A Better Version of Me

A Better Version of Me

Four years ago, when I first met Kate*, she could still walk. I was a relatively new volunteer for a local hospice. She was a patient.

I didn’t know what to expect. As a volunteer, you never do. You’re assigned a patient and you arrange a visit, but you know very little about them.

Kate lived with her son in a rather run-down house. Her daughter and three grandchildren visited often.

She’d been told eventually she wouldn’t be able to walk.

Kate had been sick for years before I met her. She had some sort of blood disorder that had been difficult to diagnose, and for which there was no treatment. She’d been in and out of the hospital, and taking steroids and antibiotics for a long time. More recently a non-cancerous tumor had begun to wrap itself around her spine. Surgery was not an option. She’d been told eventually she wouldn’t be able to walk.

I wasn’t sure exactly how I could help her, but I kept visiting her once a week, usually after I got off an early morning shift at Starbucks. She always seemed glad to see me. I found out she liked caramel Frappacinos and I began bringing her one each visit. I probably shouldn’t have, as she was also diabetic. But she had so little joy in her life, I did it anyway.

Kate survived on a small government disability payment, Medicaid and hospice care. Everyone in her family appeared to be struggling in one way or another.

Kate’s life was filled with abuse

As time went on, Kate and I began exchanging our life stories. Kate’s life was filled with abuse, starting, it seemed, on the day she was born. Starved by a “caregiver,” before going to live with her mother and siblings at age five, where she suffered sexual and physical abuse until she left home at the age of 14.

Kate eventually married, had two children of her own and became stepmother to three more. She fostered numerous children and worked a number of jobs helping those less fortunate than herself, making a difference in their lives. Her husband divorced and abandoned her after 20 years of marriage, forcing her to fend for herself once again.

Others might have given up, but Kate never did. She’d been saved in her early twenties, and her faith in God never wavered. By the time I met her she could quote Scripture backward and forward. The more she shared about the things she’d endured, the more amazed I became at her ability to survive. At the end of each visit we began to pray together.

Knowing her made me value all the blessings I had even more. That saying, “When you have your health you have everything” became my mantra. Kate was younger than I was, still in her 50’s. She had so much experience, so much intelligence, so much to offer, but she was limited by physical disability.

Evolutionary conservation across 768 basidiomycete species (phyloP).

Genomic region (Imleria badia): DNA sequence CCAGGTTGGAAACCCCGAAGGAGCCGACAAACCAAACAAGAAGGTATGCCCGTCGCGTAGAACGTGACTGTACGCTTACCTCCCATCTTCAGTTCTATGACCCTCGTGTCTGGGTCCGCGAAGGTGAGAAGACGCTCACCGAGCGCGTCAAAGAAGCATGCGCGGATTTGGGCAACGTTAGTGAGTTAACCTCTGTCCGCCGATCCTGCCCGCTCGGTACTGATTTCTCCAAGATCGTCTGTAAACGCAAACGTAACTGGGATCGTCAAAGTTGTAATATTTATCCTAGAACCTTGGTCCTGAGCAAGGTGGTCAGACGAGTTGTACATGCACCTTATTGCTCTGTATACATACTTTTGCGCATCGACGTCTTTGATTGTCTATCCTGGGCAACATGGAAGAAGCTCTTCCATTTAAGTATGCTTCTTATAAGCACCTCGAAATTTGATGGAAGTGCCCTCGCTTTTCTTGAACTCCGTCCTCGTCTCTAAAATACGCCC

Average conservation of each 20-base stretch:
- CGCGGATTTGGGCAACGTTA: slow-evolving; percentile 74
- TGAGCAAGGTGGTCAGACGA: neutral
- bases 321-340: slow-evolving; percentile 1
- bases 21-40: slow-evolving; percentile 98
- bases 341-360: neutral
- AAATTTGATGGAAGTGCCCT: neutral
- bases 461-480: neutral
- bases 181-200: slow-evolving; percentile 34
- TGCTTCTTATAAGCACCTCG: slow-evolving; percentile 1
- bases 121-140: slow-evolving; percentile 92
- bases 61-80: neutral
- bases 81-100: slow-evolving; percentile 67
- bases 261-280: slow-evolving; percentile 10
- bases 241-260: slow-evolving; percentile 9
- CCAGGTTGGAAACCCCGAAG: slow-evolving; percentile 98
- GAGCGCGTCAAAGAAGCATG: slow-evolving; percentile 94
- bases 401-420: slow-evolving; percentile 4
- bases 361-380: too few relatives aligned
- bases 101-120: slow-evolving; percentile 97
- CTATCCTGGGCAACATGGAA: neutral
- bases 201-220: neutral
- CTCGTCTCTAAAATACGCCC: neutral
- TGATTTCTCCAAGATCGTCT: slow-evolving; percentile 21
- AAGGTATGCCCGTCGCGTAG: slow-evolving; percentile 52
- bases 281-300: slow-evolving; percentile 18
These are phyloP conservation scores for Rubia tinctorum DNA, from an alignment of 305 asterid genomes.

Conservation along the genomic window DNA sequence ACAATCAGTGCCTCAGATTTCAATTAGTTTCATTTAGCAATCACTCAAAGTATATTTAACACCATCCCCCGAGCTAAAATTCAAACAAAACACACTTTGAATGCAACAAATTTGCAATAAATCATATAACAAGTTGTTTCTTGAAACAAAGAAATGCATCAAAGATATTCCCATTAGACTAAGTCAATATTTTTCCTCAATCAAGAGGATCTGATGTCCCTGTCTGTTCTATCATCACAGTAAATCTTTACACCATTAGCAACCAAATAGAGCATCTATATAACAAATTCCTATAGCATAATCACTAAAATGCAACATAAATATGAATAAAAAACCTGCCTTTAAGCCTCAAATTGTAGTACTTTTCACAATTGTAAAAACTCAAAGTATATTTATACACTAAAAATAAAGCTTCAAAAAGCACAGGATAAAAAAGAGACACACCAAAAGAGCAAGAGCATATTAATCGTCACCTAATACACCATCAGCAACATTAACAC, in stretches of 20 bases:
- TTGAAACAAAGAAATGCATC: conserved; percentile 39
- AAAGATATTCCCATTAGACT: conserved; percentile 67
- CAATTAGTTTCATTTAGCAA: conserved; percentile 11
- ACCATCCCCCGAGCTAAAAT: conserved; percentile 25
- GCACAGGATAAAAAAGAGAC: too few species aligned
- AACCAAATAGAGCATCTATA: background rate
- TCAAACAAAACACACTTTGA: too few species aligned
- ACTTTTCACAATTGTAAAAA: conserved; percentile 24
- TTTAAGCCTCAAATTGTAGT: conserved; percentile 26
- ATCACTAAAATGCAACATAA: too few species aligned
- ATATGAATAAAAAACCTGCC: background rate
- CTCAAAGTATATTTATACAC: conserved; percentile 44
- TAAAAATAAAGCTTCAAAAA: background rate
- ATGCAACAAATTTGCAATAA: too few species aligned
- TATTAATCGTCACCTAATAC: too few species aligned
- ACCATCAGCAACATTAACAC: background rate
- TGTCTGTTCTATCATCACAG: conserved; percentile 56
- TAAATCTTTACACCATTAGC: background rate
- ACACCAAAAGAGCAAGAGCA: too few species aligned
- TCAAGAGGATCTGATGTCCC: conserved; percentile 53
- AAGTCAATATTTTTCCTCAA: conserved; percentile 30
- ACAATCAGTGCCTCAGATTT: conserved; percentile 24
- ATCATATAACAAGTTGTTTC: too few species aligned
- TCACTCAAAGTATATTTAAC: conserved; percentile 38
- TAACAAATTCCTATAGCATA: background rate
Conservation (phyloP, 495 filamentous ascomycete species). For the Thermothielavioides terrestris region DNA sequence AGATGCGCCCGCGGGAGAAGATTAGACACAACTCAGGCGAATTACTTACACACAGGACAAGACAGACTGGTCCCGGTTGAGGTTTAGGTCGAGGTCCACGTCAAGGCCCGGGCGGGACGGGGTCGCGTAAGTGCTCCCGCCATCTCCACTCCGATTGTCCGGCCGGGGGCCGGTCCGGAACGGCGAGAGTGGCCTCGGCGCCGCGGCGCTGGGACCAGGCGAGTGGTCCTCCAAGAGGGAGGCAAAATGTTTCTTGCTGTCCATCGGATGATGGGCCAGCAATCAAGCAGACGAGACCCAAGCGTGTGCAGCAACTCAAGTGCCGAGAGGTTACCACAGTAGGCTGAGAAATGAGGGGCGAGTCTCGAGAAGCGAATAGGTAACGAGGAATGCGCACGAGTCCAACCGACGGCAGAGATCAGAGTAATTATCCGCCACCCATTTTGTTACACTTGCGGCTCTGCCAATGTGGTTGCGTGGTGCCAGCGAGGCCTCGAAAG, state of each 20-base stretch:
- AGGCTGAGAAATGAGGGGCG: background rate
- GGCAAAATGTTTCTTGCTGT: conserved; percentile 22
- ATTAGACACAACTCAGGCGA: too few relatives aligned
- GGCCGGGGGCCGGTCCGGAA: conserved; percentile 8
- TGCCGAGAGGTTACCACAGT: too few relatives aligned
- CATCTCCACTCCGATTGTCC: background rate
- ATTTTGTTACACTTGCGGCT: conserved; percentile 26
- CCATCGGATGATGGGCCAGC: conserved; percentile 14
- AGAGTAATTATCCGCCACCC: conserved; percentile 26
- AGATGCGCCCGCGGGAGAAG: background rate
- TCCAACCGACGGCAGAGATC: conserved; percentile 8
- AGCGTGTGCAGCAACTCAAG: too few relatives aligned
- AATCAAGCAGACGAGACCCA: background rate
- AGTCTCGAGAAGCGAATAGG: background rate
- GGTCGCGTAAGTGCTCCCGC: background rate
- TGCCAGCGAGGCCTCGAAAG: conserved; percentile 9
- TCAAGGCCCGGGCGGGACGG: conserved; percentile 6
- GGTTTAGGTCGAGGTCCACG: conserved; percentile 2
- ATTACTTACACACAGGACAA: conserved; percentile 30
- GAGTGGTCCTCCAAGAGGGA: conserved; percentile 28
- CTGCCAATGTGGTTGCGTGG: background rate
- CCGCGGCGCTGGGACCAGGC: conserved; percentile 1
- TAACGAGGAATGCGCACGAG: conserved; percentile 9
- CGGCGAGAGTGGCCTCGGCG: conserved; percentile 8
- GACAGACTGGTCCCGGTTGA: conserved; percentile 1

As we grew closer, I realized Kate was one of the few people in my life who seemed genuinely interested in me. She always asked about my day job. She’d had a lot of experience dealing with the public in service-oriented positions. She wanted to know about my family, my friends. What had I done the previous week? How was my writing going?

I found myself becoming more animated than usual as I recounted even the smallest details for her. I wanted to entertain her, to share with her, because I knew I was living aspects of the life she might have had were she healthier.

What If…?

I saw how small her world had become. She couldn’t drive. Couldn’t work. Couldn’t shop without help. Her joy the few times I took her to the grocery store made me realize how often I took it for granted or saw it as a chore I didn’t want to do. But, I asked myself, what if I couldn’t do any of those things? What if I was trapped in a house, in my room, in my bed, alone and in pain? What if I couldn’t bathe myself? What if getting to the toilet required a monumental effort equaled only by getting back to my bed afterward?

For that’s where Kate is now.

A couple of years ago, hospice withdrew its care when she no longer met their guidelines for coverage. At about the same time I quit as a volunteer. But by then, Kate and I were close friends and I continued to see her weekly.

Her health continued to decline. A number of hospital stays ensued. She went from a walker to a wheelchair and now is barely able to get out of bed. Her family continues to care for her at home. She’s reapplied to hospice. If nothing else, what she needs now is palliative care.

I often wonder why I am where I am. People come into my life for a reason. Some stay. Some go. But as I told Kate yesterday, with tears in my eyes, knowing her has made me a better version of myself. I have learned from her, grown in faith with her, and grown in other ways because of her.

…faith like that cannot be contained

To the outside world, someone like Kate may appear to have nothing to offer. Her world seems small, yet her faith is huge. And faith like that cannot be contained.

I asked her once if there was something she’d like me to pray about for her. And she said, “That my legacy of faith would be handed down to future generations of my family.”

I pray that for her every day. Because as the beneficiary of that faith already, I know it can change their lives, the way knowing her has changed me.

Me and Kate* May 2020

 

*Not her real name

Proverbs 27:17 NLT

As iron sharpens iron,
so a friend sharpens a friend.
NLT: New Living Translation

 

2 Comments:

  1. Charlene Collins

    Barbara,this article brought to mind,the eleven years I did hospice,as a C N A.
    I truly believe we grow in loving these clients that bless our life. I know it provided me to become the person I am today. Love this writing, and you my friend. So lucky to have you for a neighbor. Hugs, Char

  2. Thanks, Char! Thanks for commenting. 🙂

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